“The Father has a unique relation to the incarnate Son within the being of God. God’s revelation as the Father does not refer to his general fatherhood with respect to all his creatures. Moreover, as Toon comments, the name Father is not merely a simile (as if God is simply like a father) or even a metaphor (an unusual use of language drawing attention to aspects of God’s nature in surprising terms), but rather a definite personal name. In contrast, the term mother, when used in reference to God in the OT, is a simile, but never a metaphor, and it is completely absent in the NT. Father is the proper name of God and does not merely describe what he is like” (Robert Letham, The Holy Trinity, 36).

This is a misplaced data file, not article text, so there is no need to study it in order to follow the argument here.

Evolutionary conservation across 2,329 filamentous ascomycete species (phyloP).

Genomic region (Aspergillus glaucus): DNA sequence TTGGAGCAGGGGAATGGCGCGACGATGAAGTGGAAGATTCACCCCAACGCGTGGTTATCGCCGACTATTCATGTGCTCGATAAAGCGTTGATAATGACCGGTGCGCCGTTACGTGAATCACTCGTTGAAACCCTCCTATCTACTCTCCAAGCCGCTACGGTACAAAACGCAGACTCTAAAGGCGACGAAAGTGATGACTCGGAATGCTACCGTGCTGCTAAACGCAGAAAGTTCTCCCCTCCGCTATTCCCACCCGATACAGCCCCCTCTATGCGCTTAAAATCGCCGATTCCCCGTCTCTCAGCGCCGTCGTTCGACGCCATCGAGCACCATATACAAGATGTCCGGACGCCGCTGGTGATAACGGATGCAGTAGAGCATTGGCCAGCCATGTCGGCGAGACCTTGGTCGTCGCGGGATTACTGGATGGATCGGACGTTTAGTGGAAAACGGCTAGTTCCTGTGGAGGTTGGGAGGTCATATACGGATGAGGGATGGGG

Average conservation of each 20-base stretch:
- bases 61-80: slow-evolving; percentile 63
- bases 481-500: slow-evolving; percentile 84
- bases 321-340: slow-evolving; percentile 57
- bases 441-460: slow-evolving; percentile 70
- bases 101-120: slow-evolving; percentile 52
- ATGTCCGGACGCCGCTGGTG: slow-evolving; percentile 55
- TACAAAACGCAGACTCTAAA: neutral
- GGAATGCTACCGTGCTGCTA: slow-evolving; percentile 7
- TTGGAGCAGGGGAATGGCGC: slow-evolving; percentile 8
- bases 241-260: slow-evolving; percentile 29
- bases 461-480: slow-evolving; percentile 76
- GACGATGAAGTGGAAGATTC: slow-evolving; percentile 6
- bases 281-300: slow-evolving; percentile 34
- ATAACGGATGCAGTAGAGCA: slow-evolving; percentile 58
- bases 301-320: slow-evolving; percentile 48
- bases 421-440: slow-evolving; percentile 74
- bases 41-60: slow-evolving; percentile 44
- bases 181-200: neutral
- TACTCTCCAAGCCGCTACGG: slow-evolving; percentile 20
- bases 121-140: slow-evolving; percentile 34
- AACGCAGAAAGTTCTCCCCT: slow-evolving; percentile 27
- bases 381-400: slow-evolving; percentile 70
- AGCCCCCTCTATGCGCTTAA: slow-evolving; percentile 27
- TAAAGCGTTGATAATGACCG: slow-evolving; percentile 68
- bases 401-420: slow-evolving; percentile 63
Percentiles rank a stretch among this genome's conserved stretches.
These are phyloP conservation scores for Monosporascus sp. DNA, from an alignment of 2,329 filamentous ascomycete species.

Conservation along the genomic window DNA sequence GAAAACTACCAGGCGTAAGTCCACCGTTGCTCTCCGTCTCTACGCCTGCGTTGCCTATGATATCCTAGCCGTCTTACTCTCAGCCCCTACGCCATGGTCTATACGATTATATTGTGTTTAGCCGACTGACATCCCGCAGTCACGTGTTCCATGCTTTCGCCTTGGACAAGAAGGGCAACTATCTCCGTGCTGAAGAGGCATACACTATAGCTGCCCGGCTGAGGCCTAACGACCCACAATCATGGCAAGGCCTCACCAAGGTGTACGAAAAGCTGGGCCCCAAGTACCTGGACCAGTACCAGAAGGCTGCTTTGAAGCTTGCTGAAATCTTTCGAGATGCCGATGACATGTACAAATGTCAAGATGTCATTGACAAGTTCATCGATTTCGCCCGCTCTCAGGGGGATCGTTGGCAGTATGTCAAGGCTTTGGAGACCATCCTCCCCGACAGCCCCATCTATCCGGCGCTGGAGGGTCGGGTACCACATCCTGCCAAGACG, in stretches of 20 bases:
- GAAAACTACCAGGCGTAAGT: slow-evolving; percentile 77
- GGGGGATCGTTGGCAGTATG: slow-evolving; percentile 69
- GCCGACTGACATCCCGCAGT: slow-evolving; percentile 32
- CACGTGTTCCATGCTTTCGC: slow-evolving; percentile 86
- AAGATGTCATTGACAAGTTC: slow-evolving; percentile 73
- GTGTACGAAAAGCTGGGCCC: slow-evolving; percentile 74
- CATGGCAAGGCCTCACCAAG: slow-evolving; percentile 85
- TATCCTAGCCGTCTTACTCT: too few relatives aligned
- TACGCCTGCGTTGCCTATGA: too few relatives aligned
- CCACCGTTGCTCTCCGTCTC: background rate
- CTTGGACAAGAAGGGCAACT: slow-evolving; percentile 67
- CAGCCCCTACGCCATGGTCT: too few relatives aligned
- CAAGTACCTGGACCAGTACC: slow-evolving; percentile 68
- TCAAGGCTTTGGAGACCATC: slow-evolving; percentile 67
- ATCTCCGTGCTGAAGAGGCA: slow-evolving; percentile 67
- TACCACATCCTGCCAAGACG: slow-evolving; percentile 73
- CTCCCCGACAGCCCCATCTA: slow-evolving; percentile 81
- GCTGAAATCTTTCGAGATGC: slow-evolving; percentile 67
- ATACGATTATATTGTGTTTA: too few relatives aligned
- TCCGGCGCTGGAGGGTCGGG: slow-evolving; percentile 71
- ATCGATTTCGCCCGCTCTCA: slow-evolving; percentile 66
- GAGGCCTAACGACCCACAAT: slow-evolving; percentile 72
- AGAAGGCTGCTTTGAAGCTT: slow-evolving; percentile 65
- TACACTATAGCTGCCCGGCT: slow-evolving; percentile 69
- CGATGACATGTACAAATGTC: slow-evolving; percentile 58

“‘Abba’ [Father] was used by the early Christians in prayer. . . . This custom stems from Jesus’ usual way of addressing God. His followers adopt it because they believe that they share his own natural relation to the Father” (36).